On appeal from: [2017] CSIH 57

This appeal considered, where a claim to personal independence payment under the Social Security (Personal Independence Payment) Regulations 2013 is based on a person needing social support to be able to engage with other people, whether the social support needed must be contemporaneous with the engagement being supported. It also considered whether anything that constitutes needing “prompting” to be able to engage with other people also constitutes social support, subject to it being provided by a person trained or experienced in assisting people to engage in social situations.

The Supreme Court unanimously allowed the appeal insofar as interpreting the relevant legal provisions differently from the Inner House. As such the Supreme Court has returned the matter to the First Tier Tribunal for determination in accordance with this interpretation.

The Supreme Court held that a narrow and technical approach to the words ‘social support’ in descriptor 9c is unwarranted as it is inconsistent with the Government’s objective of creating a benefit which is easier to understand and enabling those who need extra support to live independently. The Court considered that careful scrutiny of the facts is sometimes necessary to determine whether descriptor 9c applies, including probing the information provided by sensitive questions and, where support is already being provided by family/friends, exploring how they have come to know what to do.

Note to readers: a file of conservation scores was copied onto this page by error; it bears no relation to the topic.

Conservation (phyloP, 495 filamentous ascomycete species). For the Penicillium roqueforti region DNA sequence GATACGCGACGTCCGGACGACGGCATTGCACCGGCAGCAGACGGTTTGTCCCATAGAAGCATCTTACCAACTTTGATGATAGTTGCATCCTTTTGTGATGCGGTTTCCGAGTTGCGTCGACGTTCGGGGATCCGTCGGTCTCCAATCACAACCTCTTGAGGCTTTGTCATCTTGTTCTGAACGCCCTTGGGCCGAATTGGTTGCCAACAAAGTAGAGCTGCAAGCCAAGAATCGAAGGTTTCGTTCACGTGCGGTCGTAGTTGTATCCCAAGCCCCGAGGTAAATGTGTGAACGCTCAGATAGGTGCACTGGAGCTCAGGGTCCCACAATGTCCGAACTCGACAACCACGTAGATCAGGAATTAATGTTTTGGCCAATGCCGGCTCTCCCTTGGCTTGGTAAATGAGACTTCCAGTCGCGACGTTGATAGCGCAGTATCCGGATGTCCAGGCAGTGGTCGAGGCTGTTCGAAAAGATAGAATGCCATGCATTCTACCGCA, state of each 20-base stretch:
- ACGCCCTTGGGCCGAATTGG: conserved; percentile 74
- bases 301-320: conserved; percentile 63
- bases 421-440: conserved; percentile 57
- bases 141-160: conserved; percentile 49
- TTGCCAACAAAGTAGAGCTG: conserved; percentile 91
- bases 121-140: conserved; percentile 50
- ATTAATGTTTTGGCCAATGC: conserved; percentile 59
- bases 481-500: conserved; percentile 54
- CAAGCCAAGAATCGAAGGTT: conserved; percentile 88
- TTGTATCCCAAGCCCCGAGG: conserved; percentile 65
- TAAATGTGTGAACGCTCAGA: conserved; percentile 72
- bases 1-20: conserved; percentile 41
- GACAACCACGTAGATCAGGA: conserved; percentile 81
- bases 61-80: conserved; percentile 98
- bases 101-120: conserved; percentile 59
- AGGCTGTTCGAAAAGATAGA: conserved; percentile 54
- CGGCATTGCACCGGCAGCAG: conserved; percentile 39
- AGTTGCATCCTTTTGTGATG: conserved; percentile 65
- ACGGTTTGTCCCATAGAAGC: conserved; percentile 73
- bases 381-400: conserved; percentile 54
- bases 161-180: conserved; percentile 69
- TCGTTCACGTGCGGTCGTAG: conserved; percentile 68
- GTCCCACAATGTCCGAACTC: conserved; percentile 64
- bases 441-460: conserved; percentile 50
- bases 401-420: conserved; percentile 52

The Supreme Court held that Secretary of State’s insistence on it being necessary for the supporter to be present at the engagement would stand in the way of means of support which do not involve physical presence and would be likely to impede attempts to improve the claimant’s abilities to handle matters in future with less support. The Court considered that, given that social support is likely to take many different forms, depending on the individual needs of the claimant, it is undesirable to attempt to prescribe in the abstract which other forms of support will be sufficient. The Court rejected the Inner House’s acceptance that a ‘temporal or causal link’ was required between the help given and the activity.

For judgment, please download: [2019] UKSC 34
For Court’s Press Summary, please download: Court’s Press Summary
For a non-PDF version of the judgment, please visit: BAILII

To watch the hearing, please visit: Supreme Court Website (9 Apr 2019 morning session) (9 Apr 2019 afternoon session)